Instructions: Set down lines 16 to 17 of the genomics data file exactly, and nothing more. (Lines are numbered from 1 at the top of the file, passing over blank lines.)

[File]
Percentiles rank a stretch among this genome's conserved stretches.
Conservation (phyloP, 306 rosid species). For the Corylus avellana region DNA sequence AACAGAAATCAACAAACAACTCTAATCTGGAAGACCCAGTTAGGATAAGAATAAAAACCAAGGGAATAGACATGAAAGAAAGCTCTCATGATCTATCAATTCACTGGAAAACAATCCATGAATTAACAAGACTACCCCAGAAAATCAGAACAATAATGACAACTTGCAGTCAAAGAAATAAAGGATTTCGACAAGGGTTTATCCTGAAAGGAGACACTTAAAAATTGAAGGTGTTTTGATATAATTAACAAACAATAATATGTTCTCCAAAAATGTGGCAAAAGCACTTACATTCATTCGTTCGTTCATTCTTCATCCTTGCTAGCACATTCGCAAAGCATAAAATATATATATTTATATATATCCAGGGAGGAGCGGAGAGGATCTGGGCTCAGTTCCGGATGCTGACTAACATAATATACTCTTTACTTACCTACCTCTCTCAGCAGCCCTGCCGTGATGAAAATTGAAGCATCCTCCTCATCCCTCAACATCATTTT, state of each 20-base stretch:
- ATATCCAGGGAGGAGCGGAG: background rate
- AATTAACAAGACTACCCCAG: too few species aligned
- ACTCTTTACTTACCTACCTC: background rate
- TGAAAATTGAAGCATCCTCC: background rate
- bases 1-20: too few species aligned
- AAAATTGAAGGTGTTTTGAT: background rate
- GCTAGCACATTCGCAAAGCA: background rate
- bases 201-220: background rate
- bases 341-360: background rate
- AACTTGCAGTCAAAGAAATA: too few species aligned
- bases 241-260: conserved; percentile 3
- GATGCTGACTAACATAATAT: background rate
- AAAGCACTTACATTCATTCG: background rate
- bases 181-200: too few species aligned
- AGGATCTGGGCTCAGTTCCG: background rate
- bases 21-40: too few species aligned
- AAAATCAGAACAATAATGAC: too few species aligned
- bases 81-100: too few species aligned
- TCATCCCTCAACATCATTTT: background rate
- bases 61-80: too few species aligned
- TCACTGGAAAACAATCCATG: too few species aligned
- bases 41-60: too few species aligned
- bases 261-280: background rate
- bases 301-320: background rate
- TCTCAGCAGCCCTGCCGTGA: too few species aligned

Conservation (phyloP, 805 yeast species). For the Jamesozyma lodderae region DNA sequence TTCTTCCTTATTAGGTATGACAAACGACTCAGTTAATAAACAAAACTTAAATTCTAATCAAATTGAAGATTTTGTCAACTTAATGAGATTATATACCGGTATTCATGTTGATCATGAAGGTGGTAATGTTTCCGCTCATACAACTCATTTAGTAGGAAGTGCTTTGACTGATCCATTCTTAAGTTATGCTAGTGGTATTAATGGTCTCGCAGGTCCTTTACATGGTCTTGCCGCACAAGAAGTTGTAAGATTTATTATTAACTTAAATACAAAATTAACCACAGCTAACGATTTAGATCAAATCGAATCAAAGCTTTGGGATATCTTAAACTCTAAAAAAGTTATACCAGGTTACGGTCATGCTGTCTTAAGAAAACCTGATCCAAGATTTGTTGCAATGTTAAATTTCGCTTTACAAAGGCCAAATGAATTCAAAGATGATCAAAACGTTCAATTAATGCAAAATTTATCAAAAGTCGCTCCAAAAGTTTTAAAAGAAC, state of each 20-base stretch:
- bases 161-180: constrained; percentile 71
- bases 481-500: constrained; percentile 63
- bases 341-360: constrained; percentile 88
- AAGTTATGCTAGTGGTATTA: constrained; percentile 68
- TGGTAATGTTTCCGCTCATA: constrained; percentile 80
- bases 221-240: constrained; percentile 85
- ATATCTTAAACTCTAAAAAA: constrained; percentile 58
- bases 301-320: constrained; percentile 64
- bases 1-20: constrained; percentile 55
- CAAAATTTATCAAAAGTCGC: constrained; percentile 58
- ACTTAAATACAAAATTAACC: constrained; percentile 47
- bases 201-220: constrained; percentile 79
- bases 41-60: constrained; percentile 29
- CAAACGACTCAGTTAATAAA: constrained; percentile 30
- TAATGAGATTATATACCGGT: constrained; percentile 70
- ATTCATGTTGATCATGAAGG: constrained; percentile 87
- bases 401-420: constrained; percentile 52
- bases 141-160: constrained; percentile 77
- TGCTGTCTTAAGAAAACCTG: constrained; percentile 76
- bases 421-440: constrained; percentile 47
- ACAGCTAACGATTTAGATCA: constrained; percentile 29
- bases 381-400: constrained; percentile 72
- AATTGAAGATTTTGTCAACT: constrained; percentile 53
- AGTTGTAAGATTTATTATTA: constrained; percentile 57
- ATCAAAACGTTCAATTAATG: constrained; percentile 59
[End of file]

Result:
- bases 181-200: too few species aligned
- AGGATCTGGGCTCAGTTCCG: background rate